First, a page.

1. Electronics. For computers, cell phones, and other electronics, good nationwide resources are electronicsrecycling.org and mygreenelectronics.org. Closely related to electronics are batteries and ink cartridges.

The best way to find a place for household batteries is to go to Earth911.com and type in “batteries” and your zip code. For rechargeable batteries, contact the Rechargeable Battery Recycling Corporation at call2recycle.org or by calling 1-800-8-BATTERY. Car batteries can be recycled at Kragen Auto Parts.

For ink cartridges, most Best Buy stores have a bin at their front entrance where you can deposit them for recycling. Staples, Office Max and Office Depot will give a $3 store credit on certain makes of ink cartridges if you join their rewards program.

2. Books. They can be taken to almost any used bookstore, or donated to almost any library.

3. Eyeglasses. Two organizations are happy to receive donations of eyeglasses that they pass on to those in need. They are the Lions in Sight Foundation and New Eyes for the Needy. New Eyes for the Needy will accept donations of hearing aids as well.

4. Hangers. Most dry cleaners are happy to receive any wire hangers in good condition for reuse.

5. Clothes. Clothes can, of course, be donated to most charities, but another idea would be to try a clothing swap. Either organize one yourself or attend one that’s already been arranged. You can find information about clothing swaps at any of the following websites: clothesswap.meetup.com, swaporamarama.org, or clothingswap.com.

6. CFL’s. Compact Fluorescent light bulbs contain a small amount of mercury and cannot be placed in the trash. IKEA, Home Depot, and many hardware stores will accept them for recycling.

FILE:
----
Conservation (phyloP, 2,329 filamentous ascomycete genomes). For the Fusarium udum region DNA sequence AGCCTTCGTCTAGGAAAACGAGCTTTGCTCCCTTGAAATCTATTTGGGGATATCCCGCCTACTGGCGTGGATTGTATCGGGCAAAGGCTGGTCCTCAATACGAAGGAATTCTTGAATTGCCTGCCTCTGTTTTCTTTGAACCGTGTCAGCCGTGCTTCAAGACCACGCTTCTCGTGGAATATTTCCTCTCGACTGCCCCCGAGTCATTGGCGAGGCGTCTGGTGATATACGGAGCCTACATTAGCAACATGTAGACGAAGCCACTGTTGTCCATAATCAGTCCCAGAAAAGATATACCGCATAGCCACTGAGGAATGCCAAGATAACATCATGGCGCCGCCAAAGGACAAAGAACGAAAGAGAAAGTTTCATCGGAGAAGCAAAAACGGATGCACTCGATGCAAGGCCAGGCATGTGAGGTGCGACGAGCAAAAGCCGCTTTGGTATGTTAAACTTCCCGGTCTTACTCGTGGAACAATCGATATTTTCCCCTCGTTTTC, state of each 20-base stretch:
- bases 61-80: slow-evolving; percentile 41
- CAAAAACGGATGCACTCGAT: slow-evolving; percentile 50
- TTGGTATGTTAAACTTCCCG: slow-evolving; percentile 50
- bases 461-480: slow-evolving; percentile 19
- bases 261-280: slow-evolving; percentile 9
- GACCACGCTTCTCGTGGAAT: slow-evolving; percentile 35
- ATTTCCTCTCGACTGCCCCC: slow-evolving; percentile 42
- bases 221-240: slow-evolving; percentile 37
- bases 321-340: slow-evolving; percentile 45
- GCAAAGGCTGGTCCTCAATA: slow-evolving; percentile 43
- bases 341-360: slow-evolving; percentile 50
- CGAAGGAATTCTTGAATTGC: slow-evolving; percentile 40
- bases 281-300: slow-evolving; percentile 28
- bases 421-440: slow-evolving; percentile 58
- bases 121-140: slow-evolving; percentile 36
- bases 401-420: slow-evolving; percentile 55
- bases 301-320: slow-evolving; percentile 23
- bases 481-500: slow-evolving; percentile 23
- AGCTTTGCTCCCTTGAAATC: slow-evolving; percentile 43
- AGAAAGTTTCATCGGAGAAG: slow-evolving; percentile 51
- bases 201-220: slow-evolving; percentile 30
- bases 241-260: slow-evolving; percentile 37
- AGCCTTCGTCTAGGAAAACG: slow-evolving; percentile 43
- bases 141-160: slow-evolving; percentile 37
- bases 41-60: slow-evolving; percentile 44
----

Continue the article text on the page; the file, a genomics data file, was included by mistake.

7. Plastic Bags. Please minimize your plastic bag use by using reusable bags. If you do have plastic bags, take them back to the store and use them again. They’ll literally last for months! When they get holes or are no longer usable, they can be deposited in the plastic bag recycle bins at most supermarkets.

8. Packing Material. Styrofoam peanuts, bubble wrap, and other packing material can be donated to most packing and shipping stores, including the nationwide network of UPS stores. To find the closest one, call the Peanut Hotline at 1(800) 828-2214.

9. Soap and Shampoo, including anything you may have picked up at a hotel, can be donated to shelters or organizations that help homeless people prepare for job interviews, like Working Essentials in San Francisco. Clean the World and the Global Soap Project provide soap to countries like Haiti where preventable conditions are commonplace. The World Health Organization estimates that the lives of 2 million children could be saved by the simple act of washing hands with soap and water.

10. There are organizations where wigs and scarves can be donated. They are provided to people suffering from hair loss as a result of chemotherapy or other medical treatments. Contact your local chapter of the American Cancer Society at cancer.org for more information.

So how does this work in real life? My process for getting rid of stuff is to collect everything that can go to a charity, like housewares, clothes, and small appliances, and drop them off there. I take office supplies and art supplies either to a school or a creative reuse center. All building materials and tools go to the local building materials reuse place. Anything else is offered to my local FreeCycle network, and in the rare instance where no one in that community wants it, I then create a free classified ad on craigslist.org offering the item in the “free stuff” category. This process has never failed to find a suitable new home for the object, whatever it may be.

And finally, one more resource. For items that can’t be reused, Earth911.com is a great source of recycling information. Just type in an item and your zip code and it will list all the nearby places to recycle it.

On my resources page, you can also find lots of additional resources, including many that I’ve chosen not to mention in this article. These resources can be used to find good homes for an incredible variety of stuff. Not only will your load be lightened, but you’ll feel really good knowing that someone in need will benefit from it. With a little creativity and perseverance, practically anything can be put to good use.